"Flatterer. Mind you, the last guy who called me kid must be almost five-- no, nearly ten years younger than me. So sweet."


       Hallaghan stepped away from his car.


       "You some kind of faggot?"


       Luke smiled.


       "How many kinds are there?"


       Hallaghan took his billy club from his belt and smiled back. Twelve years on the force, twelve years going nowhere through knee-deep shit, but Hallaghan had never seen anything like this. This fruit needed a lesson. Needed it bad.


       "Two." He started walking towards Luke, swinging the stick into his right palm, blotting out the pain in his foot.


       "Let me guess. Butch and queen?"


       "No. The ones I've killed. And the ones I haven't met yet." He was quite close to Luke now.


       "You're trying to scare me, aren't you?" Luke's smile broadened. "And I think I can guess why. Well, if you really want to fuck me, there are quicker ways of loosening my arse." He started patting his pockets. "I've got some poppers here."


       Hallaghan flushed red. He was right in front of Luke.


       "You don't know when to keep your mouth shut. Well, you made a big mistake this time, you sick fuck."


       Luke was expecting the cop to swing the stick back and hit him with it. He wasn't expecting the cop to push it forward and force the end into his stomach. Luke staggered back, clutching his belly.


       "Twisted little shit," said Hallaghan as he swung the club back and up to his left.


       Luke kept low and twisted his body as the club came back down. He wrenched himself to his left and caught Hallaghan's wrist with both of his hands. He stared into the older man's eyes, while Hallaghan darted his gaze from Luke to the club to where Luke should have been to his own wrist. Luke twisted Hallaghan's wrist and the cop dropped the billy club. In one swift movement, Luke cropped the wrist, drove his left elbow into Hallaghan's face and followed through with his right fist. He wrenched his shoulder with the punch.


       Hallaghan took a dazed step back, blood running from his nose and top lip. His legs buckled and he collapsed heavily. Luke picked up the night stick and tossed it across the street. He looked down at Hallaghan.


       "Now, I know I really shouldn't do this, but..." He kicked the cop sharply in the gut.


       Luke bent over, took Hallaghan's gun from its holster and tossed it over to join the billy. Then he walked over to Kirena, leaning inside the car. There was a livid red bruise on her forehead.


       "You really can be a bastard," she said.


       "Oh, well excuse me." He opened the front door of the car and got inside, leaning over the seat to talk to her. "At least I didn't do any permanent damage. You shot him in the foot."


       "I just didn't think violence was your thing."


       "You'd be surprised how good I am with my fists." He winked. Kirena tried to return it but her forehead was tender.


       "I'm surprised you had the strength in you."


       "The power of benny." He massaged his stomach. "Not perfect, though. Let's go back to the TARDIS and find some pain killer."


       A battered red Chevy pulled round the other end of the street. Luke looked up. He could see the driver. It was Harris, in a sweater and smoking a cheroot. He coasted to the sidewalk, stopped and started to get out of the car.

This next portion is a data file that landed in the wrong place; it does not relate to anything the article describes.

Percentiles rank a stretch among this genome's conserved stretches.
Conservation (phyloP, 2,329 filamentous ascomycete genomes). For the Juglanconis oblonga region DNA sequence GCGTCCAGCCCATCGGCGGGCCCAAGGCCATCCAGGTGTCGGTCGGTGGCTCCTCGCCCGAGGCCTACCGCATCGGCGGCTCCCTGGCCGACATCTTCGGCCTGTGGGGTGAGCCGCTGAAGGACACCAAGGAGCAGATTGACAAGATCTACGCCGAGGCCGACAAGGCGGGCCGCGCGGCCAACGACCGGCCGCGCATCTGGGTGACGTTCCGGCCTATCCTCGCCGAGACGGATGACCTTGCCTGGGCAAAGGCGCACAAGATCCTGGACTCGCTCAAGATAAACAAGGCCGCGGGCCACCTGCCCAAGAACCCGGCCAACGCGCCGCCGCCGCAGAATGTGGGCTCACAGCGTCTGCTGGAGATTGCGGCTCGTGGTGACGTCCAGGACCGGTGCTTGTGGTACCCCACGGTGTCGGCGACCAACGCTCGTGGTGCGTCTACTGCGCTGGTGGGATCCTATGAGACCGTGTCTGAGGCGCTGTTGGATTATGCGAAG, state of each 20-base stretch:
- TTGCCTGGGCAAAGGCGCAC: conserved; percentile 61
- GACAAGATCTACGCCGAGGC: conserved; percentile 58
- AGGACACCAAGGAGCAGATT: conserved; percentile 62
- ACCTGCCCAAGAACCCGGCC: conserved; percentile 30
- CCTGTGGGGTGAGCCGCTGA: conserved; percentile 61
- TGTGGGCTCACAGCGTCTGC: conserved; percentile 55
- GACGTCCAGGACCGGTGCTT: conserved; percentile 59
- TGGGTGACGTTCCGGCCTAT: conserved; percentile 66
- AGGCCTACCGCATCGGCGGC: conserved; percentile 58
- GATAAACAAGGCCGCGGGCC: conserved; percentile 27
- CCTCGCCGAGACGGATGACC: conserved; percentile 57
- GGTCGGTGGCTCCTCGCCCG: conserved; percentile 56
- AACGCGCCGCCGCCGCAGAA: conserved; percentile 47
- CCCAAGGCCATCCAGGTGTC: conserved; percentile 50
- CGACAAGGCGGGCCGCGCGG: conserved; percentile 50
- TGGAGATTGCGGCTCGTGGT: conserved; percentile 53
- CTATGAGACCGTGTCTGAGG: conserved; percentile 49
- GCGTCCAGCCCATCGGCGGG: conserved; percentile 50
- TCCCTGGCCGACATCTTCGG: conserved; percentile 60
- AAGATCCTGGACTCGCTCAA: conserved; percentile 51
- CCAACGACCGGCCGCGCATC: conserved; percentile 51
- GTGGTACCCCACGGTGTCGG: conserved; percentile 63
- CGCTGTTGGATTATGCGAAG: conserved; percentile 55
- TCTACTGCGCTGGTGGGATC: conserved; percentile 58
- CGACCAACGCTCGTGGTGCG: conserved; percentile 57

"Get in," Luke said to Kirena.


       "What?"


       "We need to get out of here, right now. In." He slammed his door shut and looked at the dashboard. Hallaghan had left his keys in the ignition. Luke started the engine, slipped the car into first and sped off, out of the side street.


       In his rear-view mirror he saw Harris run over to Hallaghan. The older cop swatted Harris' helping hand away, pushed himself to his feet and pushed Harris towards his car.


* * *


Harris jumped into his car as Hallaghan got in the passenger's side.


       "You'll have to drive," said the sergeant. "My face is fucked. We're going to kill those bastards. They won't know what fucking hit them." He started to laugh. "Tourists. Well, they're going to a whole new world."


       Harris' hand went out towards the CB he kept in the glove compartment of his civvie car.


       "Don't call for back-up. We're going after them. Just us."


       "But we're off duty."


       "Fuck that. Drive."


       Harris gritted his teeth and did as he was told, driving after the brown Caddy.


* * *


The first clue: 1948. So, off the three fellow travellers went. Same place, Central City. The rest of the mountain-scape down to Denver was undeveloped at that time. It wasn't much of a city. An old mining town recently resurrected as a cultured tourist venue, with its opera house and famous nightlife.


       They'd checked the same address. Lights on inside, but no answers. Men in uniform turned up, moved them on. They split up to talk to the locals about the house that was so secure.


       They met later, another bar. Not unlike the one in 2012. Not unlike the ones on Venus, or in LA, or anywhere, really. A little local colour, but bars were bars.


       The Doctor had walked in and looked down at Luke's hands. The journalist had been playing with four small envelopes full of white powder.


       "Where did you get that?" the Doctor asked as he sat.


       "From the benny addicts in the corner." Luke pointed to three scruffy- looking kids sitting in a booth - a slightly crazed looking guy with a beard and beret, a painfully thin bottle blonde and a chunkier youth with a permanently twisted grin.


       "Benny?" the Doctor glanced around the bar.


       "Benzedrine. It's an amphetamine."


       "Ah. Yes, of course."


       "Any clues?"


       "Not here. Perhaps in 1963. Worth a look. We'll go when Kirena gets here."